E18 Physical Thing

C Battery Biscot Camp Luton

The Royal Artillery is unique in the British Army because of the emphasis they have always placed on their sub-units: known as batteries. Batteries can deploy independently, move around between regiments and even perform different roles to one another within a single regiment.

Biscot Camp was organised into 4 Batteries, with a Headquarters (HQ) component.

A, B, C, and D...B was later merged into A,C and D Battery.

Download the War Diaries for C battery below.

D Battery Biscot Camp Luton

The Royal Artillery is unique in the British Army because of the emphasis they have always placed on their sub-units: known as batteries. Batteries can deploy independently, move around between regiments and even perform different roles to one another within a single regiment.

Biscot Camp was organised into 4 Batteries and a headquarters (HQ) component.

A, B, C, and D...B was later merged into A,C and D Batteries.

Download the War Diaries for D battery below.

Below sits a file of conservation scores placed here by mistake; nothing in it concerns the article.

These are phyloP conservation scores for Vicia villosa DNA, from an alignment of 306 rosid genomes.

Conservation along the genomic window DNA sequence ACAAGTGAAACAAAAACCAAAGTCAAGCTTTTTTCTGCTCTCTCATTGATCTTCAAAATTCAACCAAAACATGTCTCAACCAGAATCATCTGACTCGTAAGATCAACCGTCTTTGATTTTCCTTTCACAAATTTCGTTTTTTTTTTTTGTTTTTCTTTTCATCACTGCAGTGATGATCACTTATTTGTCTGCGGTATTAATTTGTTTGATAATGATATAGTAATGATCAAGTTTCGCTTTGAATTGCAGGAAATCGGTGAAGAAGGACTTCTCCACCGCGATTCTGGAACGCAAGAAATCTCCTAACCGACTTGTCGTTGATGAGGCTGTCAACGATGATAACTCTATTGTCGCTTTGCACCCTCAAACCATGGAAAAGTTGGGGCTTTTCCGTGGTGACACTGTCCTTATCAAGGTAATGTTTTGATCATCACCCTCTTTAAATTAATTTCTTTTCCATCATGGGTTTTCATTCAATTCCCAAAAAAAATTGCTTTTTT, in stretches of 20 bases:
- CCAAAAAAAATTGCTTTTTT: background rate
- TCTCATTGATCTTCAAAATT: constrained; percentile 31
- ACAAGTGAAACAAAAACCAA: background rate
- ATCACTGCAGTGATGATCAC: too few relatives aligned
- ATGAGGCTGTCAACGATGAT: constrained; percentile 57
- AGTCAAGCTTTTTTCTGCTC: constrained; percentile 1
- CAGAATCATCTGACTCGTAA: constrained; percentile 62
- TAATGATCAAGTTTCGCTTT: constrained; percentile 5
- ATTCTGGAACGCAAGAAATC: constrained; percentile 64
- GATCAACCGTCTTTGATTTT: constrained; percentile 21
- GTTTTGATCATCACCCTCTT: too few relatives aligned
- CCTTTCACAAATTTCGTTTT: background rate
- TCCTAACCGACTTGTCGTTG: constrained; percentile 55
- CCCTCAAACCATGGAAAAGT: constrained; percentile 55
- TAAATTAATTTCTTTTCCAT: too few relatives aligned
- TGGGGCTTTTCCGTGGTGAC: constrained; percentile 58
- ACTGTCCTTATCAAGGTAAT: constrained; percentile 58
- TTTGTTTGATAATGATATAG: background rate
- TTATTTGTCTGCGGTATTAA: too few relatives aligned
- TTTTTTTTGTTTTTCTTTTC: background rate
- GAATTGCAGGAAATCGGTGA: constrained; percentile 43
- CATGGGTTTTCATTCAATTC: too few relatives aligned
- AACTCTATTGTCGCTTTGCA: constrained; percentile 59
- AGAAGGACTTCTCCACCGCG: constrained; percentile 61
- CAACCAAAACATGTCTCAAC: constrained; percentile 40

Hitchin Road Schools

In 1883 the Luton School Board (created in 1874) opened three schools in Hitchin Road, one each for junior boys, junior girls and infants.

Following the Education Act of 1944 the schools were classified as County Primary Junior School and County Primary Infants School, Bedfordshire County Council taking over the running of all schools in Luton but acting through Luton Borough Council as a Divisional Executive. Both schools were closed in 1967, pupils going to St.Matthew's Junior School and St.Matthew's Infants School.

The Soldier

"The Soldier" is a poem written by Rupert Brooke. The poem is the fifth of a series of poems entitled 1914. It is often contrasted with Wilfred Owen's 1917 antiwar poem Dulce Et Decorum Est. The manuscript is located at King's College, Cambridge.

If I should die, think only this of me:

That there's some corner of a foreign field

That is for ever England. There shall be

Anthem for Doomed Youth

"Anthem for Doomed Youth" is a well-known poem written by Wilfred Owen that incorporates the theme of the horror of war.

 

What passing-bells for these who die as cattle? 

Only the monstrous anger of the guns. 

Only the stuttering rifles' rapid rattle 

Can patter out their hasty orisons.

No mockeries now for them; no prayers nor bells; 

Nor any voice of mourning save the choirs, –

The shrill, demented choirs of wailing shells; 

And bugles calling for them from sad shires.

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